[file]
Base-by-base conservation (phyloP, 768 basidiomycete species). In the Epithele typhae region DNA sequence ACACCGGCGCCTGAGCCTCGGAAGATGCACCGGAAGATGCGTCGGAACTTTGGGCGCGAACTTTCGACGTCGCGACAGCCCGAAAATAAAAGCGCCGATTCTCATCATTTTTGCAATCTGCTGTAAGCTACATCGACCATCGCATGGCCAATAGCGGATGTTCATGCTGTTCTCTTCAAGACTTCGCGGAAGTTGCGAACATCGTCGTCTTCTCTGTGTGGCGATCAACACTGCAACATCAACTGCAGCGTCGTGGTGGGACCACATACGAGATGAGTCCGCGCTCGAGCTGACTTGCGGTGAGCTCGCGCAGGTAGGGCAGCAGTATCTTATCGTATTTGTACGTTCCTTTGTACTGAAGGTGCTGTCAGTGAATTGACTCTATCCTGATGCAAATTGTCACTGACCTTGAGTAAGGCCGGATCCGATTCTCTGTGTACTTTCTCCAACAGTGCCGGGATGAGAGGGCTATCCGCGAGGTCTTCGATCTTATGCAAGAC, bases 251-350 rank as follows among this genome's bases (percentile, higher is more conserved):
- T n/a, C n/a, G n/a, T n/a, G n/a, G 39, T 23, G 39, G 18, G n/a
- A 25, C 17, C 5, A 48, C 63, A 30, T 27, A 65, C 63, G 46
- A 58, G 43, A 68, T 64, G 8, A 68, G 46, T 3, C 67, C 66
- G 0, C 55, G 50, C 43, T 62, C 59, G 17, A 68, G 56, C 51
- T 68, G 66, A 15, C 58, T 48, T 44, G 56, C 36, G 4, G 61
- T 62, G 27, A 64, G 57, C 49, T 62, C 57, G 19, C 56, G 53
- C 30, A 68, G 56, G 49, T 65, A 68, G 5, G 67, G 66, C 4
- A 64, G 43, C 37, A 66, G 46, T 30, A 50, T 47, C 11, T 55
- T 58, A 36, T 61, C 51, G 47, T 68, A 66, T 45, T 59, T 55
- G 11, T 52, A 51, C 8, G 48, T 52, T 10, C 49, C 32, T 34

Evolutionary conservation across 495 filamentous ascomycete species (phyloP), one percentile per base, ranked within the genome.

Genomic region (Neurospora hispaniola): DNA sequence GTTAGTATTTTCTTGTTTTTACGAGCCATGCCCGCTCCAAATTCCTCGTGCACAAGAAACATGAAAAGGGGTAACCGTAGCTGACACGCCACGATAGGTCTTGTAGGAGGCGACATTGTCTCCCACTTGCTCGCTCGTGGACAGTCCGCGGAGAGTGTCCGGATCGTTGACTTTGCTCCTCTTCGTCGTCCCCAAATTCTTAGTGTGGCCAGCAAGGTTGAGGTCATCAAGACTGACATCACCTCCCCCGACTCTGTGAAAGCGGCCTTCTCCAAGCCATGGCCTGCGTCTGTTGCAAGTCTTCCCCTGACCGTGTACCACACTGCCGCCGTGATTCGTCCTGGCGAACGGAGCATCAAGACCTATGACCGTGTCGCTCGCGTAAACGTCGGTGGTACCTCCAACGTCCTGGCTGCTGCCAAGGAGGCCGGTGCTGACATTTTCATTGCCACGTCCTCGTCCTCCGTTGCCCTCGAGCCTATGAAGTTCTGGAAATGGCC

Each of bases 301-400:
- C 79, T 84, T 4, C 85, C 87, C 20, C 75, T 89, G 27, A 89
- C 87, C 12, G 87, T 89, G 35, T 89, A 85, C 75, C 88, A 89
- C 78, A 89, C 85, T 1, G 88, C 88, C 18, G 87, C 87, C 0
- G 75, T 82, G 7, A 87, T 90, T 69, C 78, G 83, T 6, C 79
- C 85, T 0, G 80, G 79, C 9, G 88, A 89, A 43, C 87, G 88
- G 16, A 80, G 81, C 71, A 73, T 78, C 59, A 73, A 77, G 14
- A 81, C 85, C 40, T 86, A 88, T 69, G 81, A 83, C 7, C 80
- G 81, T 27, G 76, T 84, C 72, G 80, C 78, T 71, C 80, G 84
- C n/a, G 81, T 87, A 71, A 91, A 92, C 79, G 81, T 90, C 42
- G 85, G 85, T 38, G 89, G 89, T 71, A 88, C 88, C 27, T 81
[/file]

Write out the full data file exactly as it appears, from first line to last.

Base-by-base conservation (phyloP, 768 basidiomycete species). In the Epithele typhae region DNA sequence ACACCGGCGCCTGAGCCTCGGAAGATGCACCGGAAGATGCGTCGGAACTTTGGGCGCGAACTTTCGACGTCGCGACAGCCCGAAAATAAAAGCGCCGATTCTCATCATTTTTGCAATCTGCTGTAAGCTACATCGACCATCGCATGGCCAATAGCGGATGTTCATGCTGTTCTCTTCAAGACTTCGCGGAAGTTGCGAACATCGTCGTCTTCTCTGTGTGGCGATCAACACTGCAACATCAACTGCAGCGTCGTGGTGGGACCACATACGAGATGAGTCCGCGCTCGAGCTGACTTGCGGTGAGCTCGCGCAGGTAGGGCAGCAGTATCTTATCGTATTTGTACGTTCCTTTGTACTGAAGGTGCTGTCAGTGAATTGACTCTATCCTGATGCAAATTGTCACTGACCTTGAGTAAGGCCGGATCCGATTCTCTGTGTACTTTCTCCAACAGTGCCGGGATGAGAGGGCTATCCGCGAGGTCTTCGATCTTATGCAAGAC, bases 251-350 rank as follows among this genome's bases (percentile, higher is more conserved):
- T n/a, C n/a, G n/a, T n/a, G n/a, G 39, T 23, G 39, G 18, G n/a
- A 25, C 17, C 5, A 48, C 63, A 30, T 27, A 65, C 63, G 46
- A 58, G 43, A 68, T 64, G 8, A 68, G 46, T 3, C 67, C 66
- G 0, C 55, G 50, C 43, T 62, C 59, G 17, A 68, G 56, C 51
- T 68, G 66, A 15, C 58, T 48, T 44, G 56, C 36, G 4, G 61
- T 62, G 27, A 64, G 57, C 49, T 62, C 57, G 19, C 56, G 53
- C 30, A 68, G 56, G 49, T 65, A 68, G 5, G 67, G 66, C 4
- A 64, G 43, C 37, A 66, G 46, T 30, A 50, T 47, C 11, T 55
- T 58, A 36, T 61, C 51, G 47, T 68, A 66, T 45, T 59, T 55
- G 11, T 52, A 51, C 8, G 48, T 52, T 10, C 49, C 32, T 34

Evolutionary conservation across 495 filamentous ascomycete species (phyloP), one percentile per base, ranked within the genome.

Genomic region (Neurospora hispaniola): DNA sequence GTTAGTATTTTCTTGTTTTTACGAGCCATGCCCGCTCCAAATTCCTCGTGCACAAGAAACATGAAAAGGGGTAACCGTAGCTGACACGCCACGATAGGTCTTGTAGGAGGCGACATTGTCTCCCACTTGCTCGCTCGTGGACAGTCCGCGGAGAGTGTCCGGATCGTTGACTTTGCTCCTCTTCGTCGTCCCCAAATTCTTAGTGTGGCCAGCAAGGTTGAGGTCATCAAGACTGACATCACCTCCCCCGACTCTGTGAAAGCGGCCTTCTCCAAGCCATGGCCTGCGTCTGTTGCAAGTCTTCCCCTGACCGTGTACCACACTGCCGCCGTGATTCGTCCTGGCGAACGGAGCATCAAGACCTATGACCGTGTCGCTCGCGTAAACGTCGGTGGTACCTCCAACGTCCTGGCTGCTGCCAAGGAGGCCGGTGCTGACATTTTCATTGCCACGTCCTCGTCCTCCGTTGCCCTCGAGCCTATGAAGTTCTGGAAATGGCC

Each of bases 301-400:
- C 79, T 84, T 4, C 85, C 87, C 20, C 75, T 89, G 27, A 89
- C 87, C 12, G 87, T 89, G 35, T 89, A 85, C 75, C 88, A 89
- C 78, A 89, C 85, T 1, G 88, C 88, C 18, G 87, C 87, C 0
- G 75, T 82, G 7, A 87, T 90, T 69, C 78, G 83, T 6, C 79
- C 85, T 0, G 80, G 79, C 9, G 88, A 89, A 43, C 87, G 88
- G 16, A 80, G 81, C 71, A 73, T 78, C 59, A 73, A 77, G 14
- A 81, C 85, C 40, T 86, A 88, T 69, G 81, A 83, C 7, C 80
- G 81, T 27, G 76, T 84, C 72, G 80, C 78, T 71, C 80, G 84
- C n/a, G 81, T 87, A 71, A 91, A 92, C 79, G 81, T 90, C 42
- G 85, G 85, T 38, G 89, G 89, T 71, A 88, C 88, C 27, T 81